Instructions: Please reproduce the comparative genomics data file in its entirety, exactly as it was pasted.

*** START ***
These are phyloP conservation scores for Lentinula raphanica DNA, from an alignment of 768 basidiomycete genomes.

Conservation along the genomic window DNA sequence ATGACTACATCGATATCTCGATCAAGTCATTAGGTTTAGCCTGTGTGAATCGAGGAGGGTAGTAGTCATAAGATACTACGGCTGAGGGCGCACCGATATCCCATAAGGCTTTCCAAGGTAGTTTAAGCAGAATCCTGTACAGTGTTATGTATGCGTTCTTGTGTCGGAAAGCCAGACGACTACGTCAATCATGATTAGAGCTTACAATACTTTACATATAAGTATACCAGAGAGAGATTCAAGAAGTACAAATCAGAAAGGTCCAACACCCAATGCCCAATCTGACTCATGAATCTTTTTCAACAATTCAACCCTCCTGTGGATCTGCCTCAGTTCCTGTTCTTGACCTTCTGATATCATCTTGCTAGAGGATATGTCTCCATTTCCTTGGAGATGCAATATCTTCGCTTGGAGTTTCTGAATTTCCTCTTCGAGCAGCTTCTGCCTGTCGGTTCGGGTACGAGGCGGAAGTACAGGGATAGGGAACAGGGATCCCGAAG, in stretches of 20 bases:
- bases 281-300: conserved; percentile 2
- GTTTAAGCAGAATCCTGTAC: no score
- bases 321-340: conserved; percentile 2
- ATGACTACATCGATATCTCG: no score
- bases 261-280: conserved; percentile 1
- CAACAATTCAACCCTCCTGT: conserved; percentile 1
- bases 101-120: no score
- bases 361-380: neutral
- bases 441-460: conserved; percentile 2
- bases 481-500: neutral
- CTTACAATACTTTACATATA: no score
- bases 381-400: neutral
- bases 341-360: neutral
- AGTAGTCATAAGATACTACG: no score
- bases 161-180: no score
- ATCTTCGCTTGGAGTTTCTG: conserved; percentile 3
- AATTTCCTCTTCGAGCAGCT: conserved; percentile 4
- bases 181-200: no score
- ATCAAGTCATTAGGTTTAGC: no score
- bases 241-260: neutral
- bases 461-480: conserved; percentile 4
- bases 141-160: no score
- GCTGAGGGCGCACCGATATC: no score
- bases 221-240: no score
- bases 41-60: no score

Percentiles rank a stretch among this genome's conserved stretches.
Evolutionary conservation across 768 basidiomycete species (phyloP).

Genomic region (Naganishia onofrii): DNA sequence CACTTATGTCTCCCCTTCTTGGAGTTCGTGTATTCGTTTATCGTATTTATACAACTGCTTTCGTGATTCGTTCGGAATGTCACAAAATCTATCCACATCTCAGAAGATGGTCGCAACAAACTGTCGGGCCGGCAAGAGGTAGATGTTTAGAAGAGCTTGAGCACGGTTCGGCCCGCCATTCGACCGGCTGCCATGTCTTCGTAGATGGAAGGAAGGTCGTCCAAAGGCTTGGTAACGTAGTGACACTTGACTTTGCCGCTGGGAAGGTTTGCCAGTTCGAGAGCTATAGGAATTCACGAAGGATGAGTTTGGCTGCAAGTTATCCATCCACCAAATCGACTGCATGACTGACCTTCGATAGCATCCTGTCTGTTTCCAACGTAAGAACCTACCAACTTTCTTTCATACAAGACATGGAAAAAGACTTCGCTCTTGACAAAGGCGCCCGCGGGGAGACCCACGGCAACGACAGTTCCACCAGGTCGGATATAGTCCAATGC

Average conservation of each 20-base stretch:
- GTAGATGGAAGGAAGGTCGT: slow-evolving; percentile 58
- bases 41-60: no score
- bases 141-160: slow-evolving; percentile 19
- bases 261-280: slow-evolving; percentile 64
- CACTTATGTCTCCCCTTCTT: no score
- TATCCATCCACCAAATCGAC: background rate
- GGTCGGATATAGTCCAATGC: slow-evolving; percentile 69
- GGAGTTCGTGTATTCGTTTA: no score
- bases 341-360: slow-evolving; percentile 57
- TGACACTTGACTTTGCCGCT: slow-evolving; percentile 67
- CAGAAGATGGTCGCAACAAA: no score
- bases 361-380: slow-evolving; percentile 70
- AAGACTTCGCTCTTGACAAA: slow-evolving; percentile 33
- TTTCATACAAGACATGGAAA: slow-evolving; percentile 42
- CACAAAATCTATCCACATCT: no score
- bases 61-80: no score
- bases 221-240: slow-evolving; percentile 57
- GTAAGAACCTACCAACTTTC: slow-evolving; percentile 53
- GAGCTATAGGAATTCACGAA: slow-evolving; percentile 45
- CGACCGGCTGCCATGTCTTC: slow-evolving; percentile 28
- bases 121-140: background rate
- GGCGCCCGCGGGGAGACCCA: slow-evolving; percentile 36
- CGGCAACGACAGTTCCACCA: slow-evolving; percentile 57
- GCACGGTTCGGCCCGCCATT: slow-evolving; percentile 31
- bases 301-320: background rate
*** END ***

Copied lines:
These are phyloP conservation scores for Lentinula raphanica DNA, from an alignment of 768 basidiomycete genomes.

Conservation along the genomic window DNA sequence ATGACTACATCGATATCTCGATCAAGTCATTAGGTTTAGCCTGTGTGAATCGAGGAGGGTAGTAGTCATAAGATACTACGGCTGAGGGCGCACCGATATCCCATAAGGCTTTCCAAGGTAGTTTAAGCAGAATCCTGTACAGTGTTATGTATGCGTTCTTGTGTCGGAAAGCCAGACGACTACGTCAATCATGATTAGAGCTTACAATACTTTACATATAAGTATACCAGAGAGAGATTCAAGAAGTACAAATCAGAAAGGTCCAACACCCAATGCCCAATCTGACTCATGAATCTTTTTCAACAATTCAACCCTCCTGTGGATCTGCCTCAGTTCCTGTTCTTGACCTTCTGATATCATCTTGCTAGAGGATATGTCTCCATTTCCTTGGAGATGCAATATCTTCGCTTGGAGTTTCTGAATTTCCTCTTCGAGCAGCTTCTGCCTGTCGGTTCGGGTACGAGGCGGAAGTACAGGGATAGGGAACAGGGATCCCGAAG, in stretches of 20 bases:
- bases 281-300: conserved; percentile 2
- GTTTAAGCAGAATCCTGTAC: no score
- bases 321-340: conserved; percentile 2
- ATGACTACATCGATATCTCG: no score
- bases 261-280: conserved; percentile 1
- CAACAATTCAACCCTCCTGT: conserved; percentile 1
- bases 101-120: no score
- bases 361-380: neutral
- bases 441-460: conserved; percentile 2
- bases 481-500: neutral
- CTTACAATACTTTACATATA: no score
- bases 381-400: neutral
- bases 341-360: neutral
- AGTAGTCATAAGATACTACG: no score
- bases 161-180: no score
- ATCTTCGCTTGGAGTTTCTG: conserved; percentile 3
- AATTTCCTCTTCGAGCAGCT: conserved; percentile 4
- bases 181-200: no score
- ATCAAGTCATTAGGTTTAGC: no score
- bases 241-260: neutral
- bases 461-480: conserved; percentile 4
- bases 141-160: no score
- GCTGAGGGCGCACCGATATC: no score
- bases 221-240: no score
- bases 41-60: no score

Percentiles rank a stretch among this genome's conserved stretches.
Evolutionary conservation across 768 basidiomycete species (phyloP).

Genomic region (Naganishia onofrii): DNA sequence CACTTATGTCTCCCCTTCTTGGAGTTCGTGTATTCGTTTATCGTATTTATACAACTGCTTTCGTGATTCGTTCGGAATGTCACAAAATCTATCCACATCTCAGAAGATGGTCGCAACAAACTGTCGGGCCGGCAAGAGGTAGATGTTTAGAAGAGCTTGAGCACGGTTCGGCCCGCCATTCGACCGGCTGCCATGTCTTCGTAGATGGAAGGAAGGTCGTCCAAAGGCTTGGTAACGTAGTGACACTTGACTTTGCCGCTGGGAAGGTTTGCCAGTTCGAGAGCTATAGGAATTCACGAAGGATGAGTTTGGCTGCAAGTTATCCATCCACCAAATCGACTGCATGACTGACCTTCGATAGCATCCTGTCTGTTTCCAACGTAAGAACCTACCAACTTTCTTTCATACAAGACATGGAAAAAGACTTCGCTCTTGACAAAGGCGCCCGCGGGGAGACCCACGGCAACGACAGTTCCACCAGGTCGGATATAGTCCAATGC

Average conservation of each 20-base stretch:
- GTAGATGGAAGGAAGGTCGT: slow-evolving; percentile 58
- bases 41-60: no score
- bases 141-160: slow-evolving; percentile 19
- bases 261-280: slow-evolving; percentile 64
- CACTTATGTCTCCCCTTCTT: no score
- TATCCATCCACCAAATCGAC: background rate
- GGTCGGATATAGTCCAATGC: slow-evolving; percentile 69
- GGAGTTCGTGTATTCGTTTA: no score
- bases 341-360: slow-evolving; percentile 57
- TGACACTTGACTTTGCCGCT: slow-evolving; percentile 67
- CAGAAGATGGTCGCAACAAA: no score
- bases 361-380: slow-evolving; percentile 70
- AAGACTTCGCTCTTGACAAA: slow-evolving; percentile 33
- TTTCATACAAGACATGGAAA: slow-evolving; percentile 42
- CACAAAATCTATCCACATCT: no score
- bases 61-80: no score
- bases 221-240: slow-evolving; percentile 57
- GTAAGAACCTACCAACTTTC: slow-evolving; percentile 53
- GAGCTATAGGAATTCACGAA: slow-evolving; percentile 45
- CGACCGGCTGCCATGTCTTC: slow-evolving; percentile 28
- bases 121-140: background rate
- GGCGCCCGCGGGGAGACCCA: slow-evolving; percentile 36
- CGGCAACGACAGTTCCACCA: slow-evolving; percentile 57
- GCACGGTTCGGCCCGCCATT: slow-evolving; percentile 31
- bases 301-320: background rate